While sources said there was little risk of spillover to bigger or European banks, due to the nature of SVB's business as a specialist lender, confidence has been hit in eurozone banks.
Credit Suisse on Thursday morning said it had taken "decisive action to pre-emptively strengthen liquidity" and intended on taking 50 billion Swiss francs ($54 billion) in support from the Swiss National Bank, via a covered loan facility and short-term liquidity facility. The SNB and Swiss financial regulator FINMA late Wednesday extended the offer of support to Credit Suisse after the bank's share price dropped more than 30% and the value of its debt securities had also "been particularly affected by market reactions in recent days."
The Swiss central bank and regulator also said "there are no indications of a direct risk of contagion for Swiss institutions due to the current turmoil in the U.S. banking market."
In the wake of the banking-related situation, it is now central banks' role to "focus on keeping investors' heads cool and to avoid dangerous situations that might not have been really warranted given objective facts but that has largely been triggered by a loss in confidence in the system," Tatjana Puhan, deputy CIO and managing director at TOBAM, said in an emailed response to questions. It's what the SNB has done for Credit Suisse, and what the Federal Reserve and European Central Bank also do for the banks in their own currency regions, she said.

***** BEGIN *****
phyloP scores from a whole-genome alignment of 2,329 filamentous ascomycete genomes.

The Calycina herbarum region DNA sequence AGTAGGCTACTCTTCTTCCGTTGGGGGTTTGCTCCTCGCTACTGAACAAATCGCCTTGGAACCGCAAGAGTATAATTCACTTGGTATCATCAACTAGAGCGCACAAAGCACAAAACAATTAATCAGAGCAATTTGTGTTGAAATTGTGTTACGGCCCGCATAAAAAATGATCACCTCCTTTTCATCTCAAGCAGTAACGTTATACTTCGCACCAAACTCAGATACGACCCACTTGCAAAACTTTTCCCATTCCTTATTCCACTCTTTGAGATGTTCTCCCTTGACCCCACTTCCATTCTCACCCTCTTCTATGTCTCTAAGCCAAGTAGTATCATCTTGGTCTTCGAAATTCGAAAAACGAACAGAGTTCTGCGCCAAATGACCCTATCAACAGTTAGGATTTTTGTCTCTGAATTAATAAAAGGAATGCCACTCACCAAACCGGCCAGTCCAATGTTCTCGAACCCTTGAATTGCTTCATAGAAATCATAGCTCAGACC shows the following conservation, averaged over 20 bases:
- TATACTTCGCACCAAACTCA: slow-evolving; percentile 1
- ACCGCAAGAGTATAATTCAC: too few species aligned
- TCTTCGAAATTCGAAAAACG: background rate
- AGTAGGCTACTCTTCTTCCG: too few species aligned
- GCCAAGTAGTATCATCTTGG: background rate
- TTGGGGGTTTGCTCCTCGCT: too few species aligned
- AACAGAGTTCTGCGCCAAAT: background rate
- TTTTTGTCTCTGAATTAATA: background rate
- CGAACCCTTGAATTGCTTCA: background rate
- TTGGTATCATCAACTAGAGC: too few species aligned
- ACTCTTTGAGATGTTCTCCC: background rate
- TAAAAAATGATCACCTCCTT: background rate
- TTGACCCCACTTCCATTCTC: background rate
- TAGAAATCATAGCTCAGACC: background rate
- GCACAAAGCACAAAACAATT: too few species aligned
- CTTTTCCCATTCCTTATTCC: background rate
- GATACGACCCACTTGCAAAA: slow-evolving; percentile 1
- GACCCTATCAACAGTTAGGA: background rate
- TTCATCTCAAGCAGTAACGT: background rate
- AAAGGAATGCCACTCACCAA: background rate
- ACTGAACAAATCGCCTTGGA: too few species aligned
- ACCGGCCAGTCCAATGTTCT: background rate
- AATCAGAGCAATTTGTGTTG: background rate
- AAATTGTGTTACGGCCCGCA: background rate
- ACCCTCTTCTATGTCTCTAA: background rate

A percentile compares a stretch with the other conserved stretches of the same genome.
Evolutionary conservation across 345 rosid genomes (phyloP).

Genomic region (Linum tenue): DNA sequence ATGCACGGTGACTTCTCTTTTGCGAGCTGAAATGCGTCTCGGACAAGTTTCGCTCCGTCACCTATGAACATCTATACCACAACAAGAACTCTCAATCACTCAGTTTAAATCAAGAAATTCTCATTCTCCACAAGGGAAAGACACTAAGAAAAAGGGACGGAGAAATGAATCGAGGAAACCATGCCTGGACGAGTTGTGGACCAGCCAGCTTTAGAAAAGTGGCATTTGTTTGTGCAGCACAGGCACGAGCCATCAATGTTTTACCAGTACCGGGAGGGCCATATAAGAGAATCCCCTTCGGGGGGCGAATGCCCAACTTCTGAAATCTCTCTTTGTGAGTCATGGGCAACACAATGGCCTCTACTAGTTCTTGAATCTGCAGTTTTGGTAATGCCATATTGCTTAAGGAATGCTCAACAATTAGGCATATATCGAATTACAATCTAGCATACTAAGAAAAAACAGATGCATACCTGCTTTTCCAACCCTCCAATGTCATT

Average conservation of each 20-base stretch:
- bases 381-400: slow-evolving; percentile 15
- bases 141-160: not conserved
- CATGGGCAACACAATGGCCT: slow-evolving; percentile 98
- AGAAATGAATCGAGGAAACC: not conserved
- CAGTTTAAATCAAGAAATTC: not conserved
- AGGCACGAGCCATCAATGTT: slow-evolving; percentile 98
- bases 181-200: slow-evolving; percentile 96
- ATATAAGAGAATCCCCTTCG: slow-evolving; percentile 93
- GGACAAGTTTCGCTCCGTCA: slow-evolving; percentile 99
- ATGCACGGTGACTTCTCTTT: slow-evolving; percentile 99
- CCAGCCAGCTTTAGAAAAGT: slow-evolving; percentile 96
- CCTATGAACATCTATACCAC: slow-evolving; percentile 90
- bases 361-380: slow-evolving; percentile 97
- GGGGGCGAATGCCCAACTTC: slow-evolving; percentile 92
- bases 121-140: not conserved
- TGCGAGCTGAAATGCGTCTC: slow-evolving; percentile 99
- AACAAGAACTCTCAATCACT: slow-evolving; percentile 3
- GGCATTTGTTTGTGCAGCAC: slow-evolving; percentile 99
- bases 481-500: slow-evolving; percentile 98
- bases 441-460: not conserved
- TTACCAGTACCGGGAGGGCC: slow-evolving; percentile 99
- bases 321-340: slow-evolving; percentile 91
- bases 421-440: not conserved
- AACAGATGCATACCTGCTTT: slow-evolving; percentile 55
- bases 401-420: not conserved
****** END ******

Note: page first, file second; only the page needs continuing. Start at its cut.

Sentiment has weakened for global banks since the collapse of SVB, Signature Bank and Silvergate, "and obviously the crisis of confidence surrounding (Credit Suisse) did weigh on the European banking system to some extent," Eoin Walsh, portfolio manager at TwentyFour Asset Management, said in an emailed response to questions. The impact was felt in the broader equity market over debt markets, he said, "where moves were more orderly, but bonds did trade off in sympathy."
Mr. Walsh said the bond boutique, an affiliate of Vontobel Asset Management, doesn't expect Credit Suisse's move to secure support will weaken sentiment; rather, "if anything it should improve it."
"You could argue that, given the enhanced focus on the European banking system since the SVB collapse, it just emphasizes the strong regulatory regime we have here and the very strong capital levels European banks have, which should ultimately help support sentiment," Mr. Walsh said.